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2003 Holiday Sophie Tutorial


kit
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Thanks for the tutorial Anne. I do have a one question though. When assembling, did you file/scrape away the primer before supergluing the pieces? My experience has been that primer causes the bond to be weak since it can easily peel off. I experience this when basing figures. If the bottom is primed, it will come off very easily unless I have some green stuff bonding it.

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Thanks for the tutorial Anne. I do have a one question though. When assembling, did you file/scrape away the primer before supergluing the pieces? My experience has been that primer causes the bond to be weak since it can easily peel off. I experience this when basing figures. If the bottom is primed, it will come off very easily unless I have some green stuff bonding it.

Heya Mengu! :) You know, I seldom worry about the primer on the join pieces--I think usually because I've test-fitted them together so many times by the time I glue them that most of the primer has already rubbed off!! ;) In this case, though, the wings have such a large join area that I haven't had problems, and the arm join is camouflaged with greenstuff, as is the base join. So that just leaves the scabbard, which I almost expect to break once this starts to travel to shows... <wince> So, anyway, I usually don't fret about it, and if I'm feeling in the mood to fret about a join, I pin it, which usually resolves the issue! ::):

 

--Anne

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Anne,

 

Very nice tutorial. I love all of the detail and the pics are awesome. I have one question (many actually) though. When highlighting the white fur, you save thin the paint to transparency and add several layers each a little smaller than the previous one. With a detail as small as the fur and very thin paint, how do you keep the watery/thinned paint from going to the crevasses?

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Very nice tutorial, thanks to Anne and Reaper for posting it. I have wondered how people handle multi piece models. I know its not a Reaper mini, but I have three commission pieces that I am working on (GW Wraithlords) that I had to heavily convert. (As I detest the basic stance) The problem is that due to this I am having a bear of a time getting to some areas as some other part of the mini is on the way. I don't think in my case I could have done it any different as if any of you all know of the mini I am talking about has very small join areas in the legs and arms so I had to use extremely long pins and set the pose prior to painting.

 

I posted awhile back that I am always worried about not being able to achieve the same mix and that is the major reason I usually assemble prior to painting. I am curious how you all do this (I am sure there is a thread on it and I will go a-hunting for it) Also to me it would seem difficult to assemble after the fact as when sculpting the joins of the pieces that usulally requires handling the painted mini more so that during the painting process and I seem to have a bad problem of rubbing paint off during the painting as it is. How do you all handle that situation?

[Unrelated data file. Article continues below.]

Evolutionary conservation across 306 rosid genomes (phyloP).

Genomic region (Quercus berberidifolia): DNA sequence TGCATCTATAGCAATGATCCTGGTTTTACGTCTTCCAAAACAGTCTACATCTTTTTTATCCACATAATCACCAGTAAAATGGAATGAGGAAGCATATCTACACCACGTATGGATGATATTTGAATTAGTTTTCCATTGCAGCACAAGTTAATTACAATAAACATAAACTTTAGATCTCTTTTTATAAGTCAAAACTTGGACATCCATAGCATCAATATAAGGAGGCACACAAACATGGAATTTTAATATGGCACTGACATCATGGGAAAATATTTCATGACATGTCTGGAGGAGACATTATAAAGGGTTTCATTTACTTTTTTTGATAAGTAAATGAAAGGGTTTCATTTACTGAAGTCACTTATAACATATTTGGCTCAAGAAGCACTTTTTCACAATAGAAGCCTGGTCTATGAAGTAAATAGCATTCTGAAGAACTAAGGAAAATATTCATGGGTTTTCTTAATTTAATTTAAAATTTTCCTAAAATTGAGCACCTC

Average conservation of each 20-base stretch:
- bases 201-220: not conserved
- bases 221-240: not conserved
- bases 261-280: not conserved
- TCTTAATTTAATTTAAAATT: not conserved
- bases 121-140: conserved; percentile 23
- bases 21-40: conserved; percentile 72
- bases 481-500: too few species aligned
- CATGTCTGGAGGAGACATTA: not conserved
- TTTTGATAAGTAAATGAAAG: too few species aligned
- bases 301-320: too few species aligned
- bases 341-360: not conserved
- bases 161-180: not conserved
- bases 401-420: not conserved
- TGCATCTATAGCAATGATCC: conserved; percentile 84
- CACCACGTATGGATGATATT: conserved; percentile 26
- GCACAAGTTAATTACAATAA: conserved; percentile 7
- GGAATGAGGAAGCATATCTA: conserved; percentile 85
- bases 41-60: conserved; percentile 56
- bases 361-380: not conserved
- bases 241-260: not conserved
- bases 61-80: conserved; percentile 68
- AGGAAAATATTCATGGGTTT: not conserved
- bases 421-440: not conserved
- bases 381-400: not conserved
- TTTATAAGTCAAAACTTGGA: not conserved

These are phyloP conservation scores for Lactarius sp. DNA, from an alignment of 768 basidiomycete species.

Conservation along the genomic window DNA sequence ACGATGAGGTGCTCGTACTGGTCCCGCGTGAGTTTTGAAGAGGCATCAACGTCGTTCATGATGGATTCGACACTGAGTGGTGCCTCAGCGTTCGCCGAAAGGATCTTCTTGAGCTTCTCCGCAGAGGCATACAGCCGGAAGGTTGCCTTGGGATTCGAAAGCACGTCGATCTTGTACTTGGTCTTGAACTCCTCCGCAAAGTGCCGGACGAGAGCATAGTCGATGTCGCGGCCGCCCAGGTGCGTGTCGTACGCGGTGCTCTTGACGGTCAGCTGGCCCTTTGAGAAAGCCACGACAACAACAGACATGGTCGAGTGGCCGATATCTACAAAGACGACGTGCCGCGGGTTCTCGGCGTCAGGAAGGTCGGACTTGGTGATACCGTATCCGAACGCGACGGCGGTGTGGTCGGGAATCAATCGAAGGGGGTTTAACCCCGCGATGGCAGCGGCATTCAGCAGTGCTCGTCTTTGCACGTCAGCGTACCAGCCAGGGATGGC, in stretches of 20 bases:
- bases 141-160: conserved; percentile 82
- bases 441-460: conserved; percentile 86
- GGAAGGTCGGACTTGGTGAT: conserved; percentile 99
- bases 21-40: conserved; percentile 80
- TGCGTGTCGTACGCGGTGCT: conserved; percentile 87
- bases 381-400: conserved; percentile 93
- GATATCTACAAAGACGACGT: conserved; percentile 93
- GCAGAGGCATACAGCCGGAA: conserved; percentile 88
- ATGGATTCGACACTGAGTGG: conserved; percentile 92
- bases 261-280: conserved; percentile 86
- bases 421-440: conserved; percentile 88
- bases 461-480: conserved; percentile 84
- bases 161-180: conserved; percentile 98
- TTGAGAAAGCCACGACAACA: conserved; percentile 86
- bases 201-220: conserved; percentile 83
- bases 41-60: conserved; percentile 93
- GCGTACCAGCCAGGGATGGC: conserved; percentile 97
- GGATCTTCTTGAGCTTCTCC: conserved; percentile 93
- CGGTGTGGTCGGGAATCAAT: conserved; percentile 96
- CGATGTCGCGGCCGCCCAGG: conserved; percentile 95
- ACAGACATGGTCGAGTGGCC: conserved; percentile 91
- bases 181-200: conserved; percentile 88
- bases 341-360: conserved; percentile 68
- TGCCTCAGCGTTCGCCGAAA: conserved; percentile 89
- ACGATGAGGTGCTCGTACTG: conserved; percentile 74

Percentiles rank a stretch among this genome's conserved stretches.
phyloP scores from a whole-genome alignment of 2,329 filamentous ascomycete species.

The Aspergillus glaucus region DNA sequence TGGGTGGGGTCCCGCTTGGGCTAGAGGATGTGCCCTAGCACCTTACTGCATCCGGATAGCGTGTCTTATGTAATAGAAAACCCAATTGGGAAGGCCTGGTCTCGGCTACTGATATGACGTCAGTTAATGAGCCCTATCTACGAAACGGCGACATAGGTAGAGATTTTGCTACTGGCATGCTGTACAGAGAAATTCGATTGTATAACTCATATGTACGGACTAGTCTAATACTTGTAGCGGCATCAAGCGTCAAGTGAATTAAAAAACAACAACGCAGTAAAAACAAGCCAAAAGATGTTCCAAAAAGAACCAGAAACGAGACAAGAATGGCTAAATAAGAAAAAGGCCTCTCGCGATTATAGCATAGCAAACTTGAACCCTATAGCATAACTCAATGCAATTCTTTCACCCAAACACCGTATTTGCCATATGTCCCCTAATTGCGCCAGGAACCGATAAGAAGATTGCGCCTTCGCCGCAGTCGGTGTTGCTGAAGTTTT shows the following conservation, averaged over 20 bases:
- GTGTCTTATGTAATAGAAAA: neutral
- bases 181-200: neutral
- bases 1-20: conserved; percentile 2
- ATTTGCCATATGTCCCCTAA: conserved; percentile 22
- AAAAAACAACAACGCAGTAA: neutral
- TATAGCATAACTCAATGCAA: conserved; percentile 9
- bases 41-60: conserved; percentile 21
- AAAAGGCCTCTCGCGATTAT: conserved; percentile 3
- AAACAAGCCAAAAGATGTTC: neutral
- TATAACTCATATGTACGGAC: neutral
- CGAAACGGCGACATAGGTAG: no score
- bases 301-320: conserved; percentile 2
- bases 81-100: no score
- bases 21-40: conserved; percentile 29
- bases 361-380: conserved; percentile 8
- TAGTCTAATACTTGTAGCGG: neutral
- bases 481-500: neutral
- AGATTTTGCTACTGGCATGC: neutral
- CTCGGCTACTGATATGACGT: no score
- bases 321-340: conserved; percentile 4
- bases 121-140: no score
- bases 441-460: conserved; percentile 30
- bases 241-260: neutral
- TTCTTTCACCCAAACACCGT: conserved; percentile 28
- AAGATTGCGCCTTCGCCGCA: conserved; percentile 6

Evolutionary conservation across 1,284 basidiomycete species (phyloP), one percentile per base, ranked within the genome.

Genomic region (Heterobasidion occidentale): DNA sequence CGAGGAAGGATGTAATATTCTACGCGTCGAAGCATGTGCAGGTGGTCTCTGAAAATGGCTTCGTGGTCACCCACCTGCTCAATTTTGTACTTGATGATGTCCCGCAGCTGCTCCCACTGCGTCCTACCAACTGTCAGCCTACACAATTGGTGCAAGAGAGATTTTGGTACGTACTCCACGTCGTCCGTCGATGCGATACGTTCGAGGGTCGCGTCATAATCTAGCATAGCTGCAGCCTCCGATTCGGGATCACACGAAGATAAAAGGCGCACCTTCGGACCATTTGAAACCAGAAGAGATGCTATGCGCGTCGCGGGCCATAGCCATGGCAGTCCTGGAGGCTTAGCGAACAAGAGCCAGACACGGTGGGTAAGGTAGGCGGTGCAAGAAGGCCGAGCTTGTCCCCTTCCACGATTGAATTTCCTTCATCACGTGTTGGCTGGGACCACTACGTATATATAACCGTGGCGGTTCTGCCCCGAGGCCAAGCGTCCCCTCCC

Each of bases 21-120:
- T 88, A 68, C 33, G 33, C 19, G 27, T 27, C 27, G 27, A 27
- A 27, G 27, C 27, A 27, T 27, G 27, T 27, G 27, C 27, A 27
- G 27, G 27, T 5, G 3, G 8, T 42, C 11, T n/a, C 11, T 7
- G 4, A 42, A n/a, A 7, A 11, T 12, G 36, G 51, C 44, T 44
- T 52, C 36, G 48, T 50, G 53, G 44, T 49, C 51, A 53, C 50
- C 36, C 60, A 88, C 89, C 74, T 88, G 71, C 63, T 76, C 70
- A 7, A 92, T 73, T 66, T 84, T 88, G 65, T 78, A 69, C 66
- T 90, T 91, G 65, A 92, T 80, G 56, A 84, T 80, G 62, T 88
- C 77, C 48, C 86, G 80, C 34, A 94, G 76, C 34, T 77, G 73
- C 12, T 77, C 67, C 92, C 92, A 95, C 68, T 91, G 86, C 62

Once again Anne I bow before your greatness and thanks for posting the tut and link to it Kit.

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I have three commission pieces that I am working on (GW Wraithlords) that I had to heavily convert.

We're working on generating content for the other sections of that area as well -- including some conversion workshops.

 

I really hope that people will be able to go find just about anything they need to help get their models together. Though we may not be doing any plastic pieces. I hadn't thought of that. I should go ask. Maybe a kitbashing tutorial. I wonder if I'd get in trouble for that...?

 

kit

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I really hope that people will be able to go find just about anything they need to help get their models together. Though we may not be doing any plastic pieces. I hadn't thought of that. I should go ask. Maybe a kitbashing tutorial. I wonder if I'd get in trouble for that...?

One never knows Kit. Always check with the boss first :blues:

 

A kitbashing section would be awesome, but depending on what was being worked on there would be copywrite and trademark issues perhaps, so it would have to be something worked out far in advance with those companies whose stuff would appear in the section.

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I seem to have a bad problem of rubbing paint off during the painting as it is. How do you all handle that situation?

I try to glue my work in progress to a working base.

 

I have old film containers, paint tubs, soda caps and thread spools I use. I also will glue to those pesky AOL cds for large models.

 

cher ^_^

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no worse than holding the mini.

 

I have bad joints, just the mini is rough to hold most days, this actually lets me hold them longer as the bases are usually larger.

 

edit: use a glue you can break from. hot glue gun or white glue are my two preferences, I made the mistake once of using CA glue once. I've also tried tack putty, I didn't feel the mini was secure enough, but if the item was small, like a familiar I'd likely try it again.

 

cher

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I've tried tacky putty and can't seem to get it to work. I use either elmers or superglue. I've got superglue remover that works well in breaking the bond and cleaning the bottom up.

 

Hot glue would just end up with me getting strings all over the place. :lol:

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